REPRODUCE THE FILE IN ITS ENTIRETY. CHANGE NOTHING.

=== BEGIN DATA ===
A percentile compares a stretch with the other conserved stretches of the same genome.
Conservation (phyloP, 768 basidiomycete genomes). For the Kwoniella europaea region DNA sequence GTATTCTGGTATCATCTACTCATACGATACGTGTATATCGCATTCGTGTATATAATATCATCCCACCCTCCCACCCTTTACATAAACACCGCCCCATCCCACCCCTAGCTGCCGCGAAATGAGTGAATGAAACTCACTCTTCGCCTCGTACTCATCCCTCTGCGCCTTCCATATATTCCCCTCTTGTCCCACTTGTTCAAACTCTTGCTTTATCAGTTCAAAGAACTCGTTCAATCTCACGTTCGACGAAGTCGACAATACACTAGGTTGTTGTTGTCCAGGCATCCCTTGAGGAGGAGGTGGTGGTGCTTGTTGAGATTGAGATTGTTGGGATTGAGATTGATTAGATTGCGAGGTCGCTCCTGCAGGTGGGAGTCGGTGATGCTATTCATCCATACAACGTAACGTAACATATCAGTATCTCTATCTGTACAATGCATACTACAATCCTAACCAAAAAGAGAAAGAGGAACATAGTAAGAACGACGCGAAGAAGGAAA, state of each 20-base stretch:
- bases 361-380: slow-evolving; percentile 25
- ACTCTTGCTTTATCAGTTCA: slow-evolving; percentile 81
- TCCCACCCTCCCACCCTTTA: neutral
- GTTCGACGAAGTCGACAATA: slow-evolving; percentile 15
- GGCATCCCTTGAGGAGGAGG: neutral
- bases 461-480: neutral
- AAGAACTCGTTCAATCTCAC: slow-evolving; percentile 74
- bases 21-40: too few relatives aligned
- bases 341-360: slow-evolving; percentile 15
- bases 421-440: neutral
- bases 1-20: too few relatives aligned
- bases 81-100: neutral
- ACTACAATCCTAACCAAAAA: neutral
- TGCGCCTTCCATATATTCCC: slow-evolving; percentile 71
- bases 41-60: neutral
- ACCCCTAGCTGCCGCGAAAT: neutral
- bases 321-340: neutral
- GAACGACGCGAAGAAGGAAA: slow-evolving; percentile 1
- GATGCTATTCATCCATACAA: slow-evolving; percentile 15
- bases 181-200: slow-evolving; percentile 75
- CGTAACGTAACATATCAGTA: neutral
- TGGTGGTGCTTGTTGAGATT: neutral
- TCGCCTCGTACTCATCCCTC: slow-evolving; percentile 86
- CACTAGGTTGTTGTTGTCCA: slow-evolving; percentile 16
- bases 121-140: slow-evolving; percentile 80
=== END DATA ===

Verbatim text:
A percentile compares a stretch with the other conserved stretches of the same genome.
Conservation (phyloP, 768 basidiomycete genomes). For the Kwoniella europaea region DNA sequence GTATTCTGGTATCATCTACTCATACGATACGTGTATATCGCATTCGTGTATATAATATCATCCCACCCTCCCACCCTTTACATAAACACCGCCCCATCCCACCCCTAGCTGCCGCGAAATGAGTGAATGAAACTCACTCTTCGCCTCGTACTCATCCCTCTGCGCCTTCCATATATTCCCCTCTTGTCCCACTTGTTCAAACTCTTGCTTTATCAGTTCAAAGAACTCGTTCAATCTCACGTTCGACGAAGTCGACAATACACTAGGTTGTTGTTGTCCAGGCATCCCTTGAGGAGGAGGTGGTGGTGCTTGTTGAGATTGAGATTGTTGGGATTGAGATTGATTAGATTGCGAGGTCGCTCCTGCAGGTGGGAGTCGGTGATGCTATTCATCCATACAACGTAACGTAACATATCAGTATCTCTATCTGTACAATGCATACTACAATCCTAACCAAAAAGAGAAAGAGGAACATAGTAAGAACGACGCGAAGAAGGAAA, state of each 20-base stretch:
- bases 361-380: slow-evolving; percentile 25
- ACTCTTGCTTTATCAGTTCA: slow-evolving; percentile 81
- TCCCACCCTCCCACCCTTTA: neutral
- GTTCGACGAAGTCGACAATA: slow-evolving; percentile 15
- GGCATCCCTTGAGGAGGAGG: neutral
- bases 461-480: neutral
- AAGAACTCGTTCAATCTCAC: slow-evolving; percentile 74
- bases 21-40: too few relatives aligned
- bases 341-360: slow-evolving; percentile 15
- bases 421-440: neutral
- bases 1-20: too few relatives aligned
- bases 81-100: neutral
- ACTACAATCCTAACCAAAAA: neutral
- TGCGCCTTCCATATATTCCC: slow-evolving; percentile 71
- bases 41-60: neutral
- ACCCCTAGCTGCCGCGAAAT: neutral
- bases 321-340: neutral
- GAACGACGCGAAGAAGGAAA: slow-evolving; percentile 1
- GATGCTATTCATCCATACAA: slow-evolving; percentile 15
- bases 181-200: slow-evolving; percentile 75
- CGTAACGTAACATATCAGTA: neutral
- TGGTGGTGCTTGTTGAGATT: neutral
- TCGCCTCGTACTCATCCCTC: slow-evolving; percentile 86
- CACTAGGTTGTTGTTGTCCA: slow-evolving; percentile 16
- bases 121-140: slow-evolving; percentile 80